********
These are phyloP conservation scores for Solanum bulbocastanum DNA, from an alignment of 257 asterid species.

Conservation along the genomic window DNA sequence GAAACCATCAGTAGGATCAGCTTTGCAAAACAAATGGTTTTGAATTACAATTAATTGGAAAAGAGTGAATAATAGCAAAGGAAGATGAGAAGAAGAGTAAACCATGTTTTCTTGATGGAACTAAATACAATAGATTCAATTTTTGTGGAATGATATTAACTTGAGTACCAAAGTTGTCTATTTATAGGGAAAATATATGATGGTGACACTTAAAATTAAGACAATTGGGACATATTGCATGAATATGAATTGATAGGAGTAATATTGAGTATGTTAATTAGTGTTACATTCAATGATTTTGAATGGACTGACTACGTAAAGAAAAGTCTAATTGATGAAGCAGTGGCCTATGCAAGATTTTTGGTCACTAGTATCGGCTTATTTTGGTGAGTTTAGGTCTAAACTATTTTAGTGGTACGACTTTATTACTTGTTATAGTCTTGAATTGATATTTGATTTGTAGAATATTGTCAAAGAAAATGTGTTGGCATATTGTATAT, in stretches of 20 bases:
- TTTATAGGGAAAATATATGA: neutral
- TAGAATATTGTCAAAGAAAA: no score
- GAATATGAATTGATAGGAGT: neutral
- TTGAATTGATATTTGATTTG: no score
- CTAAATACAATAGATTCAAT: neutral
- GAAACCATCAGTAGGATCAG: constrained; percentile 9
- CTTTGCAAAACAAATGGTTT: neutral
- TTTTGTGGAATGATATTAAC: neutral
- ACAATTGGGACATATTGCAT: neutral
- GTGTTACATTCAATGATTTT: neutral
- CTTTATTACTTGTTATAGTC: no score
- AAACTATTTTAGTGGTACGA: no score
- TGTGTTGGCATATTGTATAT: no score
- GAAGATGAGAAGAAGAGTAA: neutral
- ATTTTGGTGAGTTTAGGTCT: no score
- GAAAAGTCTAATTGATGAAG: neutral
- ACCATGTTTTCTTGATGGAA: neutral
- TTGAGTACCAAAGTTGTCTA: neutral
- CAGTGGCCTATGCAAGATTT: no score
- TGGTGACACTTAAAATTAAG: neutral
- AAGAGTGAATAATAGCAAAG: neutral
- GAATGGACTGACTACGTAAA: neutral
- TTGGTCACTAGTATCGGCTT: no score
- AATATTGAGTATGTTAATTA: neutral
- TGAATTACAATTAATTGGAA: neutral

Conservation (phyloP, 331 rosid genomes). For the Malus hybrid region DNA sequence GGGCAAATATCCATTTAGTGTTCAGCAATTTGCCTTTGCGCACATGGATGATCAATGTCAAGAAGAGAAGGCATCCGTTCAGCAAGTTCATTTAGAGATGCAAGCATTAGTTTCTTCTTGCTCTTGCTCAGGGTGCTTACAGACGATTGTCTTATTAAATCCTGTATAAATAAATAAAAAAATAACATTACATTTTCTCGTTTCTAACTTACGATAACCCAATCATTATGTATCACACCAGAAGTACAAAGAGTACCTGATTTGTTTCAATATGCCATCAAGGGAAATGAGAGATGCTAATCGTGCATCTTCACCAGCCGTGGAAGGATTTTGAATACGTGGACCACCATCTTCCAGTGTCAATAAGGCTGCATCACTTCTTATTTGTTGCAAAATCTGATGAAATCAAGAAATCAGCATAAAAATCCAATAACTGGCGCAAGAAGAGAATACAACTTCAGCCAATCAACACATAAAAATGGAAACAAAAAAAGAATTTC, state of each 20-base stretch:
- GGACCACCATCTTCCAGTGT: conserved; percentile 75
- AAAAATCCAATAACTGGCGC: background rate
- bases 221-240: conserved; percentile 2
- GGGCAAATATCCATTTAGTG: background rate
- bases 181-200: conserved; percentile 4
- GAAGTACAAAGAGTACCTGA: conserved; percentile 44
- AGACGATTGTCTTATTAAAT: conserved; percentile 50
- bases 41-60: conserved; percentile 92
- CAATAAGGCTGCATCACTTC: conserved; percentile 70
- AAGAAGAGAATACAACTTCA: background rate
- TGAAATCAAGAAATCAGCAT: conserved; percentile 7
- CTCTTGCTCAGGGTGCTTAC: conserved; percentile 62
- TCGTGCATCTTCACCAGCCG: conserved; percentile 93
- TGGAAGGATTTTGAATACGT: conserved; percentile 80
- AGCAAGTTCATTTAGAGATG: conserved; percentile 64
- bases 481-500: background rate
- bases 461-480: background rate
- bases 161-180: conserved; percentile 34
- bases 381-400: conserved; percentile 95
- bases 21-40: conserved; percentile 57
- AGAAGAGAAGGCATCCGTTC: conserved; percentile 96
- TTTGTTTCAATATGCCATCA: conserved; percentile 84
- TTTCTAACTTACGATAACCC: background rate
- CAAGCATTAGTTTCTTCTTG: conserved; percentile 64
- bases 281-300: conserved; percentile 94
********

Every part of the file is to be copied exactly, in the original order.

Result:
These are phyloP conservation scores for Solanum bulbocastanum DNA, from an alignment of 257 asterid species.

Conservation along the genomic window DNA sequence GAAACCATCAGTAGGATCAGCTTTGCAAAACAAATGGTTTTGAATTACAATTAATTGGAAAAGAGTGAATAATAGCAAAGGAAGATGAGAAGAAGAGTAAACCATGTTTTCTTGATGGAACTAAATACAATAGATTCAATTTTTGTGGAATGATATTAACTTGAGTACCAAAGTTGTCTATTTATAGGGAAAATATATGATGGTGACACTTAAAATTAAGACAATTGGGACATATTGCATGAATATGAATTGATAGGAGTAATATTGAGTATGTTAATTAGTGTTACATTCAATGATTTTGAATGGACTGACTACGTAAAGAAAAGTCTAATTGATGAAGCAGTGGCCTATGCAAGATTTTTGGTCACTAGTATCGGCTTATTTTGGTGAGTTTAGGTCTAAACTATTTTAGTGGTACGACTTTATTACTTGTTATAGTCTTGAATTGATATTTGATTTGTAGAATATTGTCAAAGAAAATGTGTTGGCATATTGTATAT, in stretches of 20 bases:
- TTTATAGGGAAAATATATGA: neutral
- TAGAATATTGTCAAAGAAAA: no score
- GAATATGAATTGATAGGAGT: neutral
- TTGAATTGATATTTGATTTG: no score
- CTAAATACAATAGATTCAAT: neutral
- GAAACCATCAGTAGGATCAG: constrained; percentile 9
- CTTTGCAAAACAAATGGTTT: neutral
- TTTTGTGGAATGATATTAAC: neutral
- ACAATTGGGACATATTGCAT: neutral
- GTGTTACATTCAATGATTTT: neutral
- CTTTATTACTTGTTATAGTC: no score
- AAACTATTTTAGTGGTACGA: no score
- TGTGTTGGCATATTGTATAT: no score
- GAAGATGAGAAGAAGAGTAA: neutral
- ATTTTGGTGAGTTTAGGTCT: no score
- GAAAAGTCTAATTGATGAAG: neutral
- ACCATGTTTTCTTGATGGAA: neutral
- TTGAGTACCAAAGTTGTCTA: neutral
- CAGTGGCCTATGCAAGATTT: no score
- TGGTGACACTTAAAATTAAG: neutral
- AAGAGTGAATAATAGCAAAG: neutral
- GAATGGACTGACTACGTAAA: neutral
- TTGGTCACTAGTATCGGCTT: no score
- AATATTGAGTATGTTAATTA: neutral
- TGAATTACAATTAATTGGAA: neutral

Conservation (phyloP, 331 rosid genomes). For the Malus hybrid region DNA sequence GGGCAAATATCCATTTAGTGTTCAGCAATTTGCCTTTGCGCACATGGATGATCAATGTCAAGAAGAGAAGGCATCCGTTCAGCAAGTTCATTTAGAGATGCAAGCATTAGTTTCTTCTTGCTCTTGCTCAGGGTGCTTACAGACGATTGTCTTATTAAATCCTGTATAAATAAATAAAAAAATAACATTACATTTTCTCGTTTCTAACTTACGATAACCCAATCATTATGTATCACACCAGAAGTACAAAGAGTACCTGATTTGTTTCAATATGCCATCAAGGGAAATGAGAGATGCTAATCGTGCATCTTCACCAGCCGTGGAAGGATTTTGAATACGTGGACCACCATCTTCCAGTGTCAATAAGGCTGCATCACTTCTTATTTGTTGCAAAATCTGATGAAATCAAGAAATCAGCATAAAAATCCAATAACTGGCGCAAGAAGAGAATACAACTTCAGCCAATCAACACATAAAAATGGAAACAAAAAAAGAATTTC, state of each 20-base stretch:
- GGACCACCATCTTCCAGTGT: conserved; percentile 75
- AAAAATCCAATAACTGGCGC: background rate
- bases 221-240: conserved; percentile 2
- GGGCAAATATCCATTTAGTG: background rate
- bases 181-200: conserved; percentile 4
- GAAGTACAAAGAGTACCTGA: conserved; percentile 44
- AGACGATTGTCTTATTAAAT: conserved; percentile 50
- bases 41-60: conserved; percentile 92
- CAATAAGGCTGCATCACTTC: conserved; percentile 70
- AAGAAGAGAATACAACTTCA: background rate
- TGAAATCAAGAAATCAGCAT: conserved; percentile 7
- CTCTTGCTCAGGGTGCTTAC: conserved; percentile 62
- TCGTGCATCTTCACCAGCCG: conserved; percentile 93
- TGGAAGGATTTTGAATACGT: conserved; percentile 80
- AGCAAGTTCATTTAGAGATG: conserved; percentile 64
- bases 481-500: background rate
- bases 461-480: background rate
- bases 161-180: conserved; percentile 34
- bases 381-400: conserved; percentile 95
- bases 21-40: conserved; percentile 57
- AGAAGAGAAGGCATCCGTTC: conserved; percentile 96
- TTTGTTTCAATATGCCATCA: conserved; percentile 84
- TTTCTAACTTACGATAACCC: background rate
- CAAGCATTAGTTTCTTCTTG: conserved; percentile 64
- bases 281-300: conserved; percentile 94